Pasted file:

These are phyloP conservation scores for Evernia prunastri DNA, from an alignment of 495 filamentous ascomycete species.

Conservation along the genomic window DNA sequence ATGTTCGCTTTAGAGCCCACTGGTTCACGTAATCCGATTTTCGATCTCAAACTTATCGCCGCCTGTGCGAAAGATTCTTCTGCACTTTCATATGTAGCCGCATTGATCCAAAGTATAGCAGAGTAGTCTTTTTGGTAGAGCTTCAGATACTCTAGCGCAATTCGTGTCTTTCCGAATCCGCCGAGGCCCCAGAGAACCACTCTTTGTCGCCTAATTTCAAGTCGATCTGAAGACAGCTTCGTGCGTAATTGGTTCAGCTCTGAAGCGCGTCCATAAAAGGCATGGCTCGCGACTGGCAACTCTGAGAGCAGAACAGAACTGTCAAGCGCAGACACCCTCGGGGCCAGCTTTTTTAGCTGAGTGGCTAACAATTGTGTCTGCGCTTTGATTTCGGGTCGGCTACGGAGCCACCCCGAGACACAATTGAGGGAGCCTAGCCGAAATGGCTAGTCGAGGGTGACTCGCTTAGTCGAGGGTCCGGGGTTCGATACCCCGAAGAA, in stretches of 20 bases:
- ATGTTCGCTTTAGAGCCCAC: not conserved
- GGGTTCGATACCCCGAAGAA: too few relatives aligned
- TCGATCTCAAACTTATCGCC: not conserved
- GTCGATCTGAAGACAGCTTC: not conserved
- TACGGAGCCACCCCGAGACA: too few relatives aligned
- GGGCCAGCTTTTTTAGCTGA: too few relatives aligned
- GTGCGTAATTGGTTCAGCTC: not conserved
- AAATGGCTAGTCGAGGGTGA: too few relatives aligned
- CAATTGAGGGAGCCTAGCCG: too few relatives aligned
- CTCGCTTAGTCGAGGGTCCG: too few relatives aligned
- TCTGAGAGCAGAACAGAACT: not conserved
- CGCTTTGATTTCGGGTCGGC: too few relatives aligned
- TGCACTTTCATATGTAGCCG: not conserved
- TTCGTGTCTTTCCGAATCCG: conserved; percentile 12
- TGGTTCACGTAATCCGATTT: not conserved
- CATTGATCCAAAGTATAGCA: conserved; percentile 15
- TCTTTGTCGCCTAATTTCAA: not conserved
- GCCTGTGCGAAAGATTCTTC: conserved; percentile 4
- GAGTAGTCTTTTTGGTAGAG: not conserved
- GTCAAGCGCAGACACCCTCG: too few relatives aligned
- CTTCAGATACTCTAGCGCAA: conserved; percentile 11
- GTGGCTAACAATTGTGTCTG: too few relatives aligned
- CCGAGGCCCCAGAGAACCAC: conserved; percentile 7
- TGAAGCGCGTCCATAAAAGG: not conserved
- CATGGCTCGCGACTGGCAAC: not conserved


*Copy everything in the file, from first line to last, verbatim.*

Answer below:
These are phyloP conservation scores for Evernia prunastri DNA, from an alignment of 495 filamentous ascomycete species.

Conservation along the genomic window DNA sequence ATGTTCGCTTTAGAGCCCACTGGTTCACGTAATCCGATTTTCGATCTCAAACTTATCGCCGCCTGTGCGAAAGATTCTTCTGCACTTTCATATGTAGCCGCATTGATCCAAAGTATAGCAGAGTAGTCTTTTTGGTAGAGCTTCAGATACTCTAGCGCAATTCGTGTCTTTCCGAATCCGCCGAGGCCCCAGAGAACCACTCTTTGTCGCCTAATTTCAAGTCGATCTGAAGACAGCTTCGTGCGTAATTGGTTCAGCTCTGAAGCGCGTCCATAAAAGGCATGGCTCGCGACTGGCAACTCTGAGAGCAGAACAGAACTGTCAAGCGCAGACACCCTCGGGGCCAGCTTTTTTAGCTGAGTGGCTAACAATTGTGTCTGCGCTTTGATTTCGGGTCGGCTACGGAGCCACCCCGAGACACAATTGAGGGAGCCTAGCCGAAATGGCTAGTCGAGGGTGACTCGCTTAGTCGAGGGTCCGGGGTTCGATACCCCGAAGAA, in stretches of 20 bases:
- ATGTTCGCTTTAGAGCCCAC: not conserved
- GGGTTCGATACCCCGAAGAA: too few relatives aligned
- TCGATCTCAAACTTATCGCC: not conserved
- GTCGATCTGAAGACAGCTTC: not conserved
- TACGGAGCCACCCCGAGACA: too few relatives aligned
- GGGCCAGCTTTTTTAGCTGA: too few relatives aligned
- GTGCGTAATTGGTTCAGCTC: not conserved
- AAATGGCTAGTCGAGGGTGA: too few relatives aligned
- CAATTGAGGGAGCCTAGCCG: too few relatives aligned
- CTCGCTTAGTCGAGGGTCCG: too few relatives aligned
- TCTGAGAGCAGAACAGAACT: not conserved
- CGCTTTGATTTCGGGTCGGC: too few relatives aligned
- TGCACTTTCATATGTAGCCG: not conserved
- TTCGTGTCTTTCCGAATCCG: conserved; percentile 12
- TGGTTCACGTAATCCGATTT: not conserved
- CATTGATCCAAAGTATAGCA: conserved; percentile 15
- TCTTTGTCGCCTAATTTCAA: not conserved
- GCCTGTGCGAAAGATTCTTC: conserved; percentile 4
- GAGTAGTCTTTTTGGTAGAG: not conserved
- GTCAAGCGCAGACACCCTCG: too few relatives aligned
- CTTCAGATACTCTAGCGCAA: conserved; percentile 11
- GTGGCTAACAATTGTGTCTG: too few relatives aligned
- CCGAGGCCCCAGAGAACCAC: conserved; percentile 7
- TGAAGCGCGTCCATAAAAGG: not conserved
- CATGGCTCGCGACTGGCAAC: not conserved